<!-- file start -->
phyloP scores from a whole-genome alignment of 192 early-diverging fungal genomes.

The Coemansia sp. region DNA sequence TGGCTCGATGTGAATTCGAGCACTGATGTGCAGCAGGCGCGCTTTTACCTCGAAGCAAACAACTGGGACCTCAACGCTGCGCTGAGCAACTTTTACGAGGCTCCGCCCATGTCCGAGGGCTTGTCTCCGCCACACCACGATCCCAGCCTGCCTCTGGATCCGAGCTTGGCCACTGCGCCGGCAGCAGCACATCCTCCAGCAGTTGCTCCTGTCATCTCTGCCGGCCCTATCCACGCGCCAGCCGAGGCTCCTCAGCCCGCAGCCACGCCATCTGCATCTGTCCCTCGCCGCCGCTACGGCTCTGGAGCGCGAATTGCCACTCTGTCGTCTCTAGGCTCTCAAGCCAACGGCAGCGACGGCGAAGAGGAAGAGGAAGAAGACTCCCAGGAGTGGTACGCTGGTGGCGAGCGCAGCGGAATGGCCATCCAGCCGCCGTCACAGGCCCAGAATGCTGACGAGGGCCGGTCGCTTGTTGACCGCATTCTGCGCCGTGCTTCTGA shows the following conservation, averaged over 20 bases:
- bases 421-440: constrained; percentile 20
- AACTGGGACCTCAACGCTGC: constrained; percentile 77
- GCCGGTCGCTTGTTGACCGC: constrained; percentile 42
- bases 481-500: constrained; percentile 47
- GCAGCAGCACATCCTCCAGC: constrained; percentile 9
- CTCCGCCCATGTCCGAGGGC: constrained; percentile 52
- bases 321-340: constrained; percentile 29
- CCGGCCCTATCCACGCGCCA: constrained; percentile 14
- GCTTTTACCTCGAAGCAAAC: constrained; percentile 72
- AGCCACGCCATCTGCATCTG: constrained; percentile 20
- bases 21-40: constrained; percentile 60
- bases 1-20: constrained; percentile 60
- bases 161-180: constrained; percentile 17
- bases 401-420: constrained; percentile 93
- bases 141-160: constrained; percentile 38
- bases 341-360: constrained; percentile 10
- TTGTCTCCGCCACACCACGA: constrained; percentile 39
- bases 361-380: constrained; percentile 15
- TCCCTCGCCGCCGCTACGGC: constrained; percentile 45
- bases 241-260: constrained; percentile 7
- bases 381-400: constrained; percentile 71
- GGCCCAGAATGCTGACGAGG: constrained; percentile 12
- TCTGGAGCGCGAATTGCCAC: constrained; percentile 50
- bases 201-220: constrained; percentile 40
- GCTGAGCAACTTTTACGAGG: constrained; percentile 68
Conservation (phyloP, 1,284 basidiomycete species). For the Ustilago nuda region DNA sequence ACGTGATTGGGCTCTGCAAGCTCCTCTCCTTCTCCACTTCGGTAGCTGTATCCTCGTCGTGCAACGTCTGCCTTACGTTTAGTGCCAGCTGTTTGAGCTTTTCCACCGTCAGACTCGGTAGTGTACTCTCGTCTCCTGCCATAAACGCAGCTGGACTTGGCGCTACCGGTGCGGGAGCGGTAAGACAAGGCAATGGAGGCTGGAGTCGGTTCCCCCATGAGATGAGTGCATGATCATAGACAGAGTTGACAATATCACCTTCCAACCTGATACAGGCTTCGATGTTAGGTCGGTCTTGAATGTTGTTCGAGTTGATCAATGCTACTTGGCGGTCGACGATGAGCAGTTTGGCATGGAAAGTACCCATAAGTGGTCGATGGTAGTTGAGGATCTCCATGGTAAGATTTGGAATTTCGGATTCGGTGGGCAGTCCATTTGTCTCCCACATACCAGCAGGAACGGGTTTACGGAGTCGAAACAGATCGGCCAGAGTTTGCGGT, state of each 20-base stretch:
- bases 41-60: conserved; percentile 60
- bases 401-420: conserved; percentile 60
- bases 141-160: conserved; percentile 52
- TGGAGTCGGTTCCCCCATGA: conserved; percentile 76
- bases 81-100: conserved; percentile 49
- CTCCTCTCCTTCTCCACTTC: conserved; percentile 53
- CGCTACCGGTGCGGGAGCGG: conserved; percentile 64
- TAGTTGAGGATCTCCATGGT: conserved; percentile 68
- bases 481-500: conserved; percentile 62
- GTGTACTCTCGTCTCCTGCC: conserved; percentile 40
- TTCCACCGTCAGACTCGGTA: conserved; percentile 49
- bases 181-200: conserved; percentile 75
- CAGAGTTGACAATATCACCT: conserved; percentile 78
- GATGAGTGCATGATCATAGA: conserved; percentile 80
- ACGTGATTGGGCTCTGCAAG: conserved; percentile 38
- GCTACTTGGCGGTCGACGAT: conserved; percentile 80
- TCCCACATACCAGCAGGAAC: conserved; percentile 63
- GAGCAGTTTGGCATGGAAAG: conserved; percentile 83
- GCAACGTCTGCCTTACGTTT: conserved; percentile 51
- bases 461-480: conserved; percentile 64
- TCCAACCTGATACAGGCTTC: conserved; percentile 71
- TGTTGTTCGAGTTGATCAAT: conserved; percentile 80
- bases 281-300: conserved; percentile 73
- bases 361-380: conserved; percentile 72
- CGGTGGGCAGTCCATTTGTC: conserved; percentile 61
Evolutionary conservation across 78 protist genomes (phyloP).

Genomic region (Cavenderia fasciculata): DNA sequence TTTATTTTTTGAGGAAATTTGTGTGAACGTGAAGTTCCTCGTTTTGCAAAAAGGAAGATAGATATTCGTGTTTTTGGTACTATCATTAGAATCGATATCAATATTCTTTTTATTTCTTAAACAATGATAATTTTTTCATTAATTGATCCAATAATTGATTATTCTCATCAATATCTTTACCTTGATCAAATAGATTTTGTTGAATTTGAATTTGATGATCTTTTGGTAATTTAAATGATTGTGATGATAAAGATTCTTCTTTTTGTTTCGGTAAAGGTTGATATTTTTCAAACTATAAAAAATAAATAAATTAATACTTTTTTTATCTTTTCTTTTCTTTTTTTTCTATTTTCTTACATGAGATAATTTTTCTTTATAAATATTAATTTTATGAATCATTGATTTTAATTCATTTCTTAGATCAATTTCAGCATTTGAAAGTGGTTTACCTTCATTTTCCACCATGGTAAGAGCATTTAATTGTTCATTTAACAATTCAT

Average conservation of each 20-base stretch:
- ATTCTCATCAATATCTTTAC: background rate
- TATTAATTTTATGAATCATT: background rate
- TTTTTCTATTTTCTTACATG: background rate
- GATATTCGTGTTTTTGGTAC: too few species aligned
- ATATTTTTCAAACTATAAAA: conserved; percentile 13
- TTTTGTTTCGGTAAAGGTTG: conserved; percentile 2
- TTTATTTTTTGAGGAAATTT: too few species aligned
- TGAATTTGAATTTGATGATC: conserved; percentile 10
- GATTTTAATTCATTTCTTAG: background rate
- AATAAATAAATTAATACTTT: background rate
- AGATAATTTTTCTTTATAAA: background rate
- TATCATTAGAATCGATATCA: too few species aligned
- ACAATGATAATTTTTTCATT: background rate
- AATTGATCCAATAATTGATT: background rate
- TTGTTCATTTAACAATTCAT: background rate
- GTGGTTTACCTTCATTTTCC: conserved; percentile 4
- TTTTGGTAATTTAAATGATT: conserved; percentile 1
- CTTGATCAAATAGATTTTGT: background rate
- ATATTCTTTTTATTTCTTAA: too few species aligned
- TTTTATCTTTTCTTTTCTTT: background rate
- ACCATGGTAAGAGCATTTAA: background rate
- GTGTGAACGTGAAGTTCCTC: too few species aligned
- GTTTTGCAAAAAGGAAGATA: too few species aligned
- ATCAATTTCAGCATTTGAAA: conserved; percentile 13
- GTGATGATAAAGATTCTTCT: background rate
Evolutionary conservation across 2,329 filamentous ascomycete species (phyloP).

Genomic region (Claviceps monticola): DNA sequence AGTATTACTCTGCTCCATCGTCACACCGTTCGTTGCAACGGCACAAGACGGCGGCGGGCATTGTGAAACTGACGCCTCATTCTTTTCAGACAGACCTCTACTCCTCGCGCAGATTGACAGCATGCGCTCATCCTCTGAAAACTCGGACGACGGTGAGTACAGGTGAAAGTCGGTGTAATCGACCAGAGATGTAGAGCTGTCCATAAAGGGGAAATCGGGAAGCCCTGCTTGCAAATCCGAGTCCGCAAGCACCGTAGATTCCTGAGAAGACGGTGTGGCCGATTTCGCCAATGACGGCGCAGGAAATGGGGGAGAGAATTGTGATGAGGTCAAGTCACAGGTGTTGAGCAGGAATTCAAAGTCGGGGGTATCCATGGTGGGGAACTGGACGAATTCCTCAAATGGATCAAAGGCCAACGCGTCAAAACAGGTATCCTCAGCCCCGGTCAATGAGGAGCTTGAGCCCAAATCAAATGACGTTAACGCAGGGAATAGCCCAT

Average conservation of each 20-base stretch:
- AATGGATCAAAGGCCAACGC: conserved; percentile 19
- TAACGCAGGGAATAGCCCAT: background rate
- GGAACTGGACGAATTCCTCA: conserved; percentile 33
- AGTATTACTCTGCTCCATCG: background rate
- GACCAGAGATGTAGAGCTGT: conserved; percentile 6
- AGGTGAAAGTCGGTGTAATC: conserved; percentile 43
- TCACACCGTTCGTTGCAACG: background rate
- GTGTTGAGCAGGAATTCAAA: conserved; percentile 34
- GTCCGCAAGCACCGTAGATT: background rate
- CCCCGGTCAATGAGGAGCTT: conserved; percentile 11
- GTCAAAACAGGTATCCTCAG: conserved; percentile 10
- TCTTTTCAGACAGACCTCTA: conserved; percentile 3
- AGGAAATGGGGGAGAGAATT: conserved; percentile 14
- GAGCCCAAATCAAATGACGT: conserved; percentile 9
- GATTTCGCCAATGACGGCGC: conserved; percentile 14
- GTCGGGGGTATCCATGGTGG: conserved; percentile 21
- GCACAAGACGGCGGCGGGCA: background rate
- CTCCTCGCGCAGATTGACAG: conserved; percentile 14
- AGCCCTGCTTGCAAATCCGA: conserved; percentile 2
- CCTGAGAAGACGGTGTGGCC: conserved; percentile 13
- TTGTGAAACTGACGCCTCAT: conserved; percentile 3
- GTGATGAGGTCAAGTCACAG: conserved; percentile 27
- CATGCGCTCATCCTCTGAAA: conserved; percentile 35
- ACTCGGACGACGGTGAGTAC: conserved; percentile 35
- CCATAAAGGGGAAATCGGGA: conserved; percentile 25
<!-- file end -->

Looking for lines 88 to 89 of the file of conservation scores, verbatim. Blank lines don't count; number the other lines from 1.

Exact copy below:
- AGTATTACTCTGCTCCATCG: background rate
- GACCAGAGATGTAGAGCTGT: conserved; percentile 6